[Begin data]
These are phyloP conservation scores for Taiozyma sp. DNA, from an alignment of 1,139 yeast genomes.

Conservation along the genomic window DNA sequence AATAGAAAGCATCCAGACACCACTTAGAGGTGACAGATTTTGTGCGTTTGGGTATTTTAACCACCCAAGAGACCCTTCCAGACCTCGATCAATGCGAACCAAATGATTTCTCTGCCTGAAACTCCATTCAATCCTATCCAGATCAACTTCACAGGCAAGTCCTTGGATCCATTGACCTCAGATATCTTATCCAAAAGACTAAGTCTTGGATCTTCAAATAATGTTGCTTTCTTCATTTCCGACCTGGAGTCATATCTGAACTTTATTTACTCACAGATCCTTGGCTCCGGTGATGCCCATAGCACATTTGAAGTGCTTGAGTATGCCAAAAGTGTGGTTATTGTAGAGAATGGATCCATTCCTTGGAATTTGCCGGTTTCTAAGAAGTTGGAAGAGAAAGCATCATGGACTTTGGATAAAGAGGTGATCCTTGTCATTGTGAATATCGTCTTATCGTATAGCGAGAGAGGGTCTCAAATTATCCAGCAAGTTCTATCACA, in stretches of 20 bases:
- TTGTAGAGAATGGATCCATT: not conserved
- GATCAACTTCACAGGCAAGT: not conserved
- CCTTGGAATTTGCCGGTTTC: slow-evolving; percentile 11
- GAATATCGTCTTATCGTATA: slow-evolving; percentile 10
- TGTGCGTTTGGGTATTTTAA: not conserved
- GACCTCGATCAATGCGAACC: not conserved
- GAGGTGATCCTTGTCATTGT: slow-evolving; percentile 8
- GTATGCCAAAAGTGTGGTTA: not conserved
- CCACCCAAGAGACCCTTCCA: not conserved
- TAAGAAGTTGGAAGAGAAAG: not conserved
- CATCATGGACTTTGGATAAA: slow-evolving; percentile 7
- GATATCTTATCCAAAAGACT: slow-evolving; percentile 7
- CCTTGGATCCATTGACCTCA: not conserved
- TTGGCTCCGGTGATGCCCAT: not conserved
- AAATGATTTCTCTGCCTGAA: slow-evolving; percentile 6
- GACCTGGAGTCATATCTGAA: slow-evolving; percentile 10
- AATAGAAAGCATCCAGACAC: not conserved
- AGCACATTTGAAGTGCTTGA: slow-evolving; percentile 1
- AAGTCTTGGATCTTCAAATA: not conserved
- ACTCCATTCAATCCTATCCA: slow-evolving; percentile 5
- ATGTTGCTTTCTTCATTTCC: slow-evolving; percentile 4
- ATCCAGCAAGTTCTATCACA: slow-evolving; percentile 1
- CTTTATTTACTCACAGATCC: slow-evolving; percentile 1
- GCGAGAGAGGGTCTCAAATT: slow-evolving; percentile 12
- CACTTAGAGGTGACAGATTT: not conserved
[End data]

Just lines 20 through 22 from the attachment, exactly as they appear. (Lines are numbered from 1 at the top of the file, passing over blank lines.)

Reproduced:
- AGCACATTTGAAGTGCTTGA: slow-evolving; percentile 1
- AAGTCTTGGATCTTCAAATA: not conserved
- ACTCCATTCAATCCTATCCA: slow-evolving; percentile 5